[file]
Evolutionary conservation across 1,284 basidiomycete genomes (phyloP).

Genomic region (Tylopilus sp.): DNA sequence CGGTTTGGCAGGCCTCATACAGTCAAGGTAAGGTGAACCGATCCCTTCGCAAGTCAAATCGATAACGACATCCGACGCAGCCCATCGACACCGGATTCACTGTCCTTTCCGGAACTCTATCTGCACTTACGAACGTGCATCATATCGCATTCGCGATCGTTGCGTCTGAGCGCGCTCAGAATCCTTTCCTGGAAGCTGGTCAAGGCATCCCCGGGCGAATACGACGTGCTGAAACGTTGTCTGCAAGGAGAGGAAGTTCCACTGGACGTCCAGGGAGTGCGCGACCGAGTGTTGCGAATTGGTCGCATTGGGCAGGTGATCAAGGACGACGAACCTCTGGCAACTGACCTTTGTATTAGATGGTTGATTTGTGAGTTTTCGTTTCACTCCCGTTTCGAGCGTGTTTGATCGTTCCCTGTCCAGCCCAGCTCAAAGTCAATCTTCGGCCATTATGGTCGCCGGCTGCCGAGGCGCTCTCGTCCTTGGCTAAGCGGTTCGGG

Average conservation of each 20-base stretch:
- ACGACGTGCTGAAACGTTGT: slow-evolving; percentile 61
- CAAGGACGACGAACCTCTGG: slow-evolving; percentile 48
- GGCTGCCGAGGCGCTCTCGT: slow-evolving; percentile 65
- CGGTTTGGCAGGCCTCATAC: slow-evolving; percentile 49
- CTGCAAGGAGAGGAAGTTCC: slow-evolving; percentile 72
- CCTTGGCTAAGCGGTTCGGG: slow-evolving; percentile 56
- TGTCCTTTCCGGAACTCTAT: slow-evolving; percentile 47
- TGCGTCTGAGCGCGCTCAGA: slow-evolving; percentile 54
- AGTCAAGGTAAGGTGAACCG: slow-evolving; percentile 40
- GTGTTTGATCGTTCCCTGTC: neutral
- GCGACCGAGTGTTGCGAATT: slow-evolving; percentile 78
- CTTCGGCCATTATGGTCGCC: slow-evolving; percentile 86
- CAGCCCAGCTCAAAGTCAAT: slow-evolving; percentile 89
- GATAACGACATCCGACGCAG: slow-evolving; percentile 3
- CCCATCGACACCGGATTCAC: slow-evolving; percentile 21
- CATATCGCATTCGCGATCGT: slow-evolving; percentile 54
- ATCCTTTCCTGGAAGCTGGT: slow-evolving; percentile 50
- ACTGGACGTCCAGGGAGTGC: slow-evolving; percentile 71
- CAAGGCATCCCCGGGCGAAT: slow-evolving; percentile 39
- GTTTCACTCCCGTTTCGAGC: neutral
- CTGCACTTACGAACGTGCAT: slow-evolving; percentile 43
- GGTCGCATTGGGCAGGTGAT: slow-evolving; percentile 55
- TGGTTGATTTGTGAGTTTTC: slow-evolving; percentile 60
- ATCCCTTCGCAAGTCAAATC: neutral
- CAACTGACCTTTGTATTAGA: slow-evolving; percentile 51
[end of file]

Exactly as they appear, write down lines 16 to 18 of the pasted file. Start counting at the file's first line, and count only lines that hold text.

- CAGCCCAGCTCAAAGTCAAT: slow-evolving; percentile 89
- GATAACGACATCCGACGCAG: slow-evolving; percentile 3
- CCCATCGACACCGGATTCAC: slow-evolving; percentile 21